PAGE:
Speeches (Lines) for Valeria
in "Coriolanus"

Total: 14

---
# Act, Scene, Line
(Click to see in context)
Speech text

1

I,3,413

My ladies both, good day to you.

2

I,3,416

How do you both? you are manifest house-keepers.
What are you sewing here? A fine spot, in good
faith. How does your little son?

3

I,3,422

O' my word, the father's son: I'll swear,'tis a
very pretty boy. O' my troth, I looked upon him o'
Wednesday half an hour together: has such a
confirmed countenance. I saw him run after a gilded
butterfly: and when he caught it, he let it go
again; and after it again; and over and over he
comes, and again; catched it again; or whether his
fall enraged him, or how 'twas, he did so set his
teeth and tear it; O, I warrant it, how he mammocked
it!

4

I,3,433

Indeed, la, 'tis a noble child.

5

I,3,435

Come, lay aside your stitchery; I must have you play
the idle husewife with me this afternoon.

6

I,3,438

Not out of doors!

7

I,3,442

Fie, you confine yourself most unreasonably: come,
you must go visit the good lady that lies in.

8

I,3,448

You would be another Penelope: yet, they say, all
the yarn she spun in Ulysses' absence did but fill
Ithaca full of moths. Come; I would your cambric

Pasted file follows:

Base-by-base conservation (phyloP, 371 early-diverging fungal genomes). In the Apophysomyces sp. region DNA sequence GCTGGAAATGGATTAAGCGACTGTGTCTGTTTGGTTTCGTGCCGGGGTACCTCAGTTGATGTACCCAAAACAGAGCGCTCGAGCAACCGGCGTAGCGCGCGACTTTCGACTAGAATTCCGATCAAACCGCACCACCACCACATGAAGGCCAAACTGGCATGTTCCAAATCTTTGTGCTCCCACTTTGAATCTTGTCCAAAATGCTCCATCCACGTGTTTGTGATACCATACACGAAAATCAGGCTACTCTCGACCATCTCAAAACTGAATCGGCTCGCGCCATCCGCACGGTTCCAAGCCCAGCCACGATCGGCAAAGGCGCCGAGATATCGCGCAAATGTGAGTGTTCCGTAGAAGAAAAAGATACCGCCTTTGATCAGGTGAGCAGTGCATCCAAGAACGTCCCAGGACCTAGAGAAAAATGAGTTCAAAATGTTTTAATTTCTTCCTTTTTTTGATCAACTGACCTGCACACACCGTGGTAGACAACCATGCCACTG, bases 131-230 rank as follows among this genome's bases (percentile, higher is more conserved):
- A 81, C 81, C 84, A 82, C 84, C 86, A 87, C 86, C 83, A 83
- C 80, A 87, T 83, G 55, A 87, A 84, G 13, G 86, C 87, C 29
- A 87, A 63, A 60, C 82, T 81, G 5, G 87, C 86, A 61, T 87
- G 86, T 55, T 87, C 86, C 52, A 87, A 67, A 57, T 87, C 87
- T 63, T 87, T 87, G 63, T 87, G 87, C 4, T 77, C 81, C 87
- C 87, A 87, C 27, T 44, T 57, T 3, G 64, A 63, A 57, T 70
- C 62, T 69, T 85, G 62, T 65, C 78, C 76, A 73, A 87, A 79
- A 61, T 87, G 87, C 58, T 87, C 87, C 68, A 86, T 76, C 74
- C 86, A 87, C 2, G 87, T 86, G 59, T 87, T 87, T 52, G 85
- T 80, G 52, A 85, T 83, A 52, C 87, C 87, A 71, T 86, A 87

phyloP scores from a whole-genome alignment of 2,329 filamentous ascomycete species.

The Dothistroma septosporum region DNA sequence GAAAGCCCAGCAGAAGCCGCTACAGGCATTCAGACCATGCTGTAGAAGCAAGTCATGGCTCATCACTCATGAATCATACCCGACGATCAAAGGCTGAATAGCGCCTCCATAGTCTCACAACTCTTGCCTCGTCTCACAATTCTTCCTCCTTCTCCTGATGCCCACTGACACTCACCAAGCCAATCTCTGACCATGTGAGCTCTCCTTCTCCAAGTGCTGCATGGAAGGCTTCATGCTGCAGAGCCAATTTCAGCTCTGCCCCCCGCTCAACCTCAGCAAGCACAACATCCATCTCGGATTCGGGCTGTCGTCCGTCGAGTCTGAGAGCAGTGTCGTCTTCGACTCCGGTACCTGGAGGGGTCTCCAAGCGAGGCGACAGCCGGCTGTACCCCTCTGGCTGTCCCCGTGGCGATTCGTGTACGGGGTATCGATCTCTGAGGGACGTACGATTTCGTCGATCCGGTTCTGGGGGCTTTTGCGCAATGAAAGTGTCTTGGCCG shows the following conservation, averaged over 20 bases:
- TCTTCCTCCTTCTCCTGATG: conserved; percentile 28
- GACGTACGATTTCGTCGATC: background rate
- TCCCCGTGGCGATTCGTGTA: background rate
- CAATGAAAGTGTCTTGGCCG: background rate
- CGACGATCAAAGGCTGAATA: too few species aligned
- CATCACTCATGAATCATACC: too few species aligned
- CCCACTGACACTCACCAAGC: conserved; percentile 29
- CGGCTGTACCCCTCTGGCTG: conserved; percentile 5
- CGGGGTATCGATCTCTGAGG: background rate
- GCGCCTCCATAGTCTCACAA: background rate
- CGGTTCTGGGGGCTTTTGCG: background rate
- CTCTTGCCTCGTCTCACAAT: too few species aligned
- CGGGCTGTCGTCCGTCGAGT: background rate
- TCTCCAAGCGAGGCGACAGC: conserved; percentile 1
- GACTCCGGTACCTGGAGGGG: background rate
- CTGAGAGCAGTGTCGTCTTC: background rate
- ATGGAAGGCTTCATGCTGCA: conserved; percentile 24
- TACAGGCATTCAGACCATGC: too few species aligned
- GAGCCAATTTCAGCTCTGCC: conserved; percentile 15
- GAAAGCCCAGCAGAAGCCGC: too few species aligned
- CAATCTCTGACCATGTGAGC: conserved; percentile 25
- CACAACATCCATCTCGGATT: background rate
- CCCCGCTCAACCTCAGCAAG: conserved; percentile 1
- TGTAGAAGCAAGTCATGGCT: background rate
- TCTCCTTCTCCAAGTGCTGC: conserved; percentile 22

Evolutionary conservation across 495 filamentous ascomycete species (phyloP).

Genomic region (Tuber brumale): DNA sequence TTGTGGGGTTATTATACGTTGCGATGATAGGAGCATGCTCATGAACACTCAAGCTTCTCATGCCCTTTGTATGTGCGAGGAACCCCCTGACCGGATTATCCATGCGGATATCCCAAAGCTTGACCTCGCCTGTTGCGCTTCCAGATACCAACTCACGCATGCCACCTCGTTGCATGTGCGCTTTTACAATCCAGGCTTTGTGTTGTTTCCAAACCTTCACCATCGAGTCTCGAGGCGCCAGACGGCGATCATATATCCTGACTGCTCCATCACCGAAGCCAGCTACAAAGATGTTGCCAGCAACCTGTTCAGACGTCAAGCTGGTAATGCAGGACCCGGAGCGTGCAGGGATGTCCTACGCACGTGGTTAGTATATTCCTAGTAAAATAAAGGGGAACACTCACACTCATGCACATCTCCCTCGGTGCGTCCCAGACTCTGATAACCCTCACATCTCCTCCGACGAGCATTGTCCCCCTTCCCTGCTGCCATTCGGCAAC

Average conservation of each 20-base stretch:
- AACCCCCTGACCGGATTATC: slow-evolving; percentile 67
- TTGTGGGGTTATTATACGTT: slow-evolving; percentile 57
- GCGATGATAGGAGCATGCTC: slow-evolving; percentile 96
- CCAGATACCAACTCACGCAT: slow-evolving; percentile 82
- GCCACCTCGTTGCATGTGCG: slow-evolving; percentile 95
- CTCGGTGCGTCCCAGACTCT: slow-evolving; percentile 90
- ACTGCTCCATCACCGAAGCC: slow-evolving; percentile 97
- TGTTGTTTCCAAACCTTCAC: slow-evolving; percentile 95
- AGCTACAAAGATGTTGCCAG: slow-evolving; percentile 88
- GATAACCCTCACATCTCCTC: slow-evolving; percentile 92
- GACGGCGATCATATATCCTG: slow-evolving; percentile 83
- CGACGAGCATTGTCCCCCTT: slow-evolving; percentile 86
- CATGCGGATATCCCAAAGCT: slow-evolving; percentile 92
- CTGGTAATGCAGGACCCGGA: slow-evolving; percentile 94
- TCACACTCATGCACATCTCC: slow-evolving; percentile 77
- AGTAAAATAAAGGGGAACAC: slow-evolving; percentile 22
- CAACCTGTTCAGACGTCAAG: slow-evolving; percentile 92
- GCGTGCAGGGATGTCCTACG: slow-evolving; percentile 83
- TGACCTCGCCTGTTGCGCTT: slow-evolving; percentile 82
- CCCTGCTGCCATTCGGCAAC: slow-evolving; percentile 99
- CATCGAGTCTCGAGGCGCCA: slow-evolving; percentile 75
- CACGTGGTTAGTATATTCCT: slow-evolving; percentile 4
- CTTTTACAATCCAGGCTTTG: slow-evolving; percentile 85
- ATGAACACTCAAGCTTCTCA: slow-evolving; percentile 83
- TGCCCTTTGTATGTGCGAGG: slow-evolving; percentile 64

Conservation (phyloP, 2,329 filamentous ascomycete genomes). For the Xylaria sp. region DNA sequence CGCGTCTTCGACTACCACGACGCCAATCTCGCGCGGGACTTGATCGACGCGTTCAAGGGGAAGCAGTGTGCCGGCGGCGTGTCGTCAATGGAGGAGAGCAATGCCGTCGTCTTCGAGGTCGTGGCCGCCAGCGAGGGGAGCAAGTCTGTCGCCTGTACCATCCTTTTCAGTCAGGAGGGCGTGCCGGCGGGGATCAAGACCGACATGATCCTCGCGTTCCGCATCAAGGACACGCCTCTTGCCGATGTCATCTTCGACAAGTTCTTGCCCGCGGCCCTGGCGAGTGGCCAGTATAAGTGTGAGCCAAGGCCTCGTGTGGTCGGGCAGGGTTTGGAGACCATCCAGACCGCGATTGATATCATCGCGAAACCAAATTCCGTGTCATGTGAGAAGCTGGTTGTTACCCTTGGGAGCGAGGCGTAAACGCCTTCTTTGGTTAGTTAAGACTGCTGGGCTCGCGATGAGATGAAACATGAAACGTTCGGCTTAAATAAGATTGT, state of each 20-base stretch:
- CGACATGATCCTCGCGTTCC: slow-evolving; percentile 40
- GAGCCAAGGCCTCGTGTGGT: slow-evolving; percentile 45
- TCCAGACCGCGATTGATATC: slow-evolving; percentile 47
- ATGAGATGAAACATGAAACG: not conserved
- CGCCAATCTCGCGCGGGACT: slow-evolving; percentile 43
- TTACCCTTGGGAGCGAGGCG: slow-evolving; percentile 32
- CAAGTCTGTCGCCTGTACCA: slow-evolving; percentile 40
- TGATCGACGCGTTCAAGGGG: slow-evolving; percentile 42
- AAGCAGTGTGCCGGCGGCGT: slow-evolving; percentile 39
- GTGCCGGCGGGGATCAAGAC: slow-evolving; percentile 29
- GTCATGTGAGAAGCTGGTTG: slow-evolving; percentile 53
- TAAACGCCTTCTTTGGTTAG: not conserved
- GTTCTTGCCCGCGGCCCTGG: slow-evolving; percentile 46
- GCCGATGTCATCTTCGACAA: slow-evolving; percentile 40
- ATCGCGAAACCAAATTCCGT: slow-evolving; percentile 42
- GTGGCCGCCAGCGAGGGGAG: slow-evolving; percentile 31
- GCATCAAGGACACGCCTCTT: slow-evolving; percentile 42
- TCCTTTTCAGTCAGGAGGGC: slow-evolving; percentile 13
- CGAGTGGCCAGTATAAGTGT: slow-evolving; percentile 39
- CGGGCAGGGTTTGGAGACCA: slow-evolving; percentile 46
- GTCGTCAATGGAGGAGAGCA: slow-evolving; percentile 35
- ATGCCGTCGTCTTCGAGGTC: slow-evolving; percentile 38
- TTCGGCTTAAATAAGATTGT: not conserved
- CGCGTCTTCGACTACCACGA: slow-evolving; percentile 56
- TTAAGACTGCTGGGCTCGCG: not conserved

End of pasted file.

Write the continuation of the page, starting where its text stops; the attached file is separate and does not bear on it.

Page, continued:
were sensible as your finger, that you might leave
pricking it for pity. Come, you shall go with us.

9

I,3,454

In truth, la, go with me; and I'll tell you
excellent news of your husband.

10

I,3,457

Verily, I do not jest with you; there came news from
him last night.

11

I,3,460

In earnest, it's true; I heard a senator speak it.
Thus it is: the Volsces have an army forth; against
whom Cominius the general is gone, with one part of
our Roman power: your lord and Titus TITUS are set
down before their city Corioli; they nothing doubt
prevailing and to make it brief wars. This is true,
on mine honour; and so, I pray, go with us.

12

I,3,471

In troth, I think she would. Fare you well, then.
Come, good sweet lady. Prithee, Virgilia, turn thy
solemness out o' door. and go along with us.

13

I,3,476

Well, then, farewell.

14

II,1,1055

In troth, there's wondrous things spoke of him.

Return to the "Coriolanus" menu

Plays + Sonnets + Poems + Concordance + Character Search + Advanced Search + About OSS